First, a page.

The == operator for strings functions like the Java .equals operator.
an EL expression with an undefined value, which (normally represented by null in Java) is also represented by null in EL, but is equivalent to the empty string.
EL has a unary operator empty: empty(x) acts like the expression x==null but also means “x equals the empty string”.
the operators or, and are synonyms for ||, &&, respectively.
Query parameters
The value of the parameter “xx” is expressed by the EL expression param.xx. When used directly in HTML,

${param.xx}

is equivalent to the JSP expression:

<%= (request.getParameter(“xx”) != null) ? (request.getParameter(“xx”) : “” %>

Session variables are EL variables
A session variable x automatically becomes available as an EL variable, e.g. if we have:

<%
session.setAttribute( “x”, “hello” );
// or
pageContext.setAttribute( “x”, “hello” );
%>

x = ${x} <!– prints: x = hello — >

JSP beans in JSTL
The EL language provides a simplified syntax for accessing bean’s get/set accessor functions. For example, the bean we use in the examples below is this:

<jsp:useBean id=”mb” class=”bean.MyBean” />

from the class:

——————————————————————————– bean/MyBean.java

package bean;

public class MyBean {
private String count;
public String getCount() { return count; }
public void setCount(String count) { this.count = count; }
public MyBean() {
System.out.println(”MyBean intialized”);
count = “0?;
}
}
EL treats the expression ${mb.count} as the value of mb.getCount(). A typical JSTL tag statement is something like

<c:set var=”i” value=”${mb.count}” />

The c:set tag is also used to call the set member function as follows:

<c:set target=”${mb}” property=”count” value=”5″ />

is equivalent to mb.setCount(”5?). Caution: If you use both set and get property, they must be consistent. For example, suppose you have these member functions:

String getSomeProperty() { … }
void setSomeProperty(int n) { … }

Then EL will consider this a mismatch and most likely reject the setter member function if you tried to use:

<c:set target=”${mb}” property=”someProperty” value=”5″ />

We can also remove a bean from the session using the JSTL c:remove tag:

<c:remove var=”mb” />

Data structures: arrays, arrays, maps, sets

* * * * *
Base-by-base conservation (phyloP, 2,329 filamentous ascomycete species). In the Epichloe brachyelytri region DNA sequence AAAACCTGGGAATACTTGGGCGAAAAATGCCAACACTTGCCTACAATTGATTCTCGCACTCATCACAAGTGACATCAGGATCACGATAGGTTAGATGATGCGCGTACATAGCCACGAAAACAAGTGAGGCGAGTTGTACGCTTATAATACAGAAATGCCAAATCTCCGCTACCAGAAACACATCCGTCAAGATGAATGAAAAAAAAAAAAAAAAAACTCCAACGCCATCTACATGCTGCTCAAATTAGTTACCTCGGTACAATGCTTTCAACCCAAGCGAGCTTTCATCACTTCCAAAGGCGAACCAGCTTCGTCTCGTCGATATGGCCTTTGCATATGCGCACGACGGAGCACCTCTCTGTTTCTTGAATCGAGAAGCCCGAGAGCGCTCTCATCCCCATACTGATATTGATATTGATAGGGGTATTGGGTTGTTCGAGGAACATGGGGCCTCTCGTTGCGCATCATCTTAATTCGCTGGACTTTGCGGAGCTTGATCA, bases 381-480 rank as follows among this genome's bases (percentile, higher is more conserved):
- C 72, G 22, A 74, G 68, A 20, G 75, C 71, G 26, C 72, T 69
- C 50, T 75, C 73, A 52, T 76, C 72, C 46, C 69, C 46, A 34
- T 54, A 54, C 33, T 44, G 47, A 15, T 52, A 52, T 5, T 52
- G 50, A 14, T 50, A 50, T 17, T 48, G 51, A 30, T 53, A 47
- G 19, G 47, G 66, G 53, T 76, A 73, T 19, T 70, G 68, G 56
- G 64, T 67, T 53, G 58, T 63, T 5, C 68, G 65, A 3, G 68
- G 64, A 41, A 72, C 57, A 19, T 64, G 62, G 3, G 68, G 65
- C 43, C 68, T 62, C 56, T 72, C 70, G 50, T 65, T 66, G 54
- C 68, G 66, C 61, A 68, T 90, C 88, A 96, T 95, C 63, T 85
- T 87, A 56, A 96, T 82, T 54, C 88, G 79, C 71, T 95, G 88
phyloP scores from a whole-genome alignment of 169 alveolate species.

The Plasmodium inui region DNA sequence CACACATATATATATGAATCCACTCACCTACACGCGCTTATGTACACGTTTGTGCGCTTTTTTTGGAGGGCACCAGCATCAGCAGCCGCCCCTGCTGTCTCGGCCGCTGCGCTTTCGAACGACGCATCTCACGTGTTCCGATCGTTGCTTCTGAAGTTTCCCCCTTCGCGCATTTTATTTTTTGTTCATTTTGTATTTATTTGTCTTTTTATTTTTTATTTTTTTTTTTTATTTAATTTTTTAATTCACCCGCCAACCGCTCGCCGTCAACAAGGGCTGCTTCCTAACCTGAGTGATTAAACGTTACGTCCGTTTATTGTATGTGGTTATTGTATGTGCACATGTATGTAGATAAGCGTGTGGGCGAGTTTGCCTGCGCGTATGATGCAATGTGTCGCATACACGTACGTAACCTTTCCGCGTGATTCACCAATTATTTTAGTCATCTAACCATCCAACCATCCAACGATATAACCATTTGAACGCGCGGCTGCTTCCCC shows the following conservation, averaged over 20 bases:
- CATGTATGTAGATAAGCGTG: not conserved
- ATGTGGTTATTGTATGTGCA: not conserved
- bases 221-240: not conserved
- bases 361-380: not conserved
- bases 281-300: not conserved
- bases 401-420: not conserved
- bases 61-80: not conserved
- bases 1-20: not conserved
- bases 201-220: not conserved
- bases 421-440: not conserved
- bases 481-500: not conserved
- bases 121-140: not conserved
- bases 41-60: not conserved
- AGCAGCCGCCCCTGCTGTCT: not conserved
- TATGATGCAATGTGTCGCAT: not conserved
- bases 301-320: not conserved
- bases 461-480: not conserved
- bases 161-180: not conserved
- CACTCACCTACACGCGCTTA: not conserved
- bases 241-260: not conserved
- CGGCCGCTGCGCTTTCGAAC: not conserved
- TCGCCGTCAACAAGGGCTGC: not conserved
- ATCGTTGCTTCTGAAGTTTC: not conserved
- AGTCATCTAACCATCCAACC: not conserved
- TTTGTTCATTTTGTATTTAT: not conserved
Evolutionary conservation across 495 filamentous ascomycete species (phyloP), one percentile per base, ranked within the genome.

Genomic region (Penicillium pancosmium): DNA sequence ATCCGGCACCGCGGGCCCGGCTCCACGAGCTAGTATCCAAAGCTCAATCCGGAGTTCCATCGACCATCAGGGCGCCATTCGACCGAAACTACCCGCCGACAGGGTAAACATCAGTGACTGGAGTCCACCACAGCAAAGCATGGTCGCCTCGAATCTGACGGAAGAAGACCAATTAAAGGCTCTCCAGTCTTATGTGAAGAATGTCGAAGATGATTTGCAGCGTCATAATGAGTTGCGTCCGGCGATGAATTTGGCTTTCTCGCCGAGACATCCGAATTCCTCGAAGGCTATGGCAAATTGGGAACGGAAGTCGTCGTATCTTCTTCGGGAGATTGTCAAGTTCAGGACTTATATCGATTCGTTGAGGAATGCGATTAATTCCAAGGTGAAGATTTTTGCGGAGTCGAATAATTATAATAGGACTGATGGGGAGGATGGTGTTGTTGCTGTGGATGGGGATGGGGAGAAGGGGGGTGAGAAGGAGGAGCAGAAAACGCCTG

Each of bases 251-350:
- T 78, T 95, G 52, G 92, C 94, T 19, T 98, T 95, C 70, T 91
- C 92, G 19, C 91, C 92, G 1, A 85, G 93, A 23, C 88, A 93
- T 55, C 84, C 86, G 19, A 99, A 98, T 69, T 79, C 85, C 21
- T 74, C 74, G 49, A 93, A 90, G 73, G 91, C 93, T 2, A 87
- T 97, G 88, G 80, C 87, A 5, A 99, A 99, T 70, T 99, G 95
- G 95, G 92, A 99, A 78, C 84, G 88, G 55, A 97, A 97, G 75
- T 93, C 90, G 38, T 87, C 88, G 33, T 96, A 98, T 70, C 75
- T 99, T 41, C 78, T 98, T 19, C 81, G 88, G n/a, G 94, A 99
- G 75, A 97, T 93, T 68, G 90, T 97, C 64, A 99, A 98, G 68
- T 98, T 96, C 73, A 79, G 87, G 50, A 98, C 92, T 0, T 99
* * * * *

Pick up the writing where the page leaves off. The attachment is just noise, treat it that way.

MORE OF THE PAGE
Arrays and maps permit access to their collection via indices: arrays via integer indices and maps via key indices. EL regards both of these accesses as syntactically similar using the [ ] operator. For example:

<%
Map<String,String> theMap = new HashMap<String,String>();
theMap.put(“John”, “5”); theMap.put(“Jim”, “7”);
String theArray[] = { “aaa”, “bbb”, “ccc” };

session.setAttribute( “theMap”, theMap );
session.setAttribute( “theArray”, theArray );
%>

${theMap[“Jim”]} <!– same as theMap.get(”Jim”), outputs 7 –>
${theArray[1]} <!– outputs bbb –>

The EL expressions for maps, sets and lists can all print directly. Arrays, as in Java, don’

t print directly, but must use an auxiliary function. In this case the fn:join function serves the purpose:

${fn:join(theArray,”,”)}

Iterating over data structures
In order to iterate over an array, list, map, or set, the c:forEach tag pair serves our interests. Iteration with c:forEach treats arrays, lists and sets identically. For example, this code will iteratively print the elements:

<!– L represents either an array, list or set –>
<c:forEach var=”x” items=”${L}” >
${x}
</c:forEach>

When using a map, the iteration generates Map.Entry pairs. Using the getKey and getValue functions the structure of the JSTL code to iteratively print the key/value pairs looks like this:

<!– M is a map –>
<c:forEach var=”x” items=”${M}” >
${x.key}: ${x.value}
</c:forEach>

Choice tags c:if, c:choose/c:when
The c:if tag generates a choice situation with a syntax like:

<c:if test=”${EL_BOOLEAN_EXPRESSION}” > … </c:if>

The EL_BOOLEAN_EXPRESSION uses the usual boolean operators with simplifications and additions as mentioned above. If-else structures are based on the c:choose/c:when/c:otherwise tags:

<c:choose>
<c:when test=”${EL_EXPR1}”> … </c:when>
<c:when test=”${EL_EXPR2}”> … </c:when>

<c:otherwise> … </c:otherwise>
</c:choose>

User-generated tag functions
If one wants to avoid explicit JSP sections of code then the Java classes and functions must be able to be accessed through the tag system. Beans provide a limited way of doing so through combinations of “get/set” member functions, but this is not intended for utility functions to manipulate objects. The fn tags provide some of these utility functions, but one can imagine that soon there would be need for your own specific utility functions. Towards this end, JSP provides a means to add your own tag libraries using a combination of Java classes and Tag Library Definition (TLD) files. Both XML-like tags and EL function tags can be added, but it’s much easier to create user-defined EL function tags. The utility functions used must be static functions. For example, suppose we want to use the function defined in this class in an EL expression.

——————————————————————————– mytaglib/MyFunctions.java

package mytaglib;
import java.util.*;
public class MyFunctions {
public static boolean contains(Set<String> set, String target) {
return set.contains(target);
}
}
The glue which connects this functions to JSP is the XML file MyTags.tld held stored in the /WEB-INF/ project directory.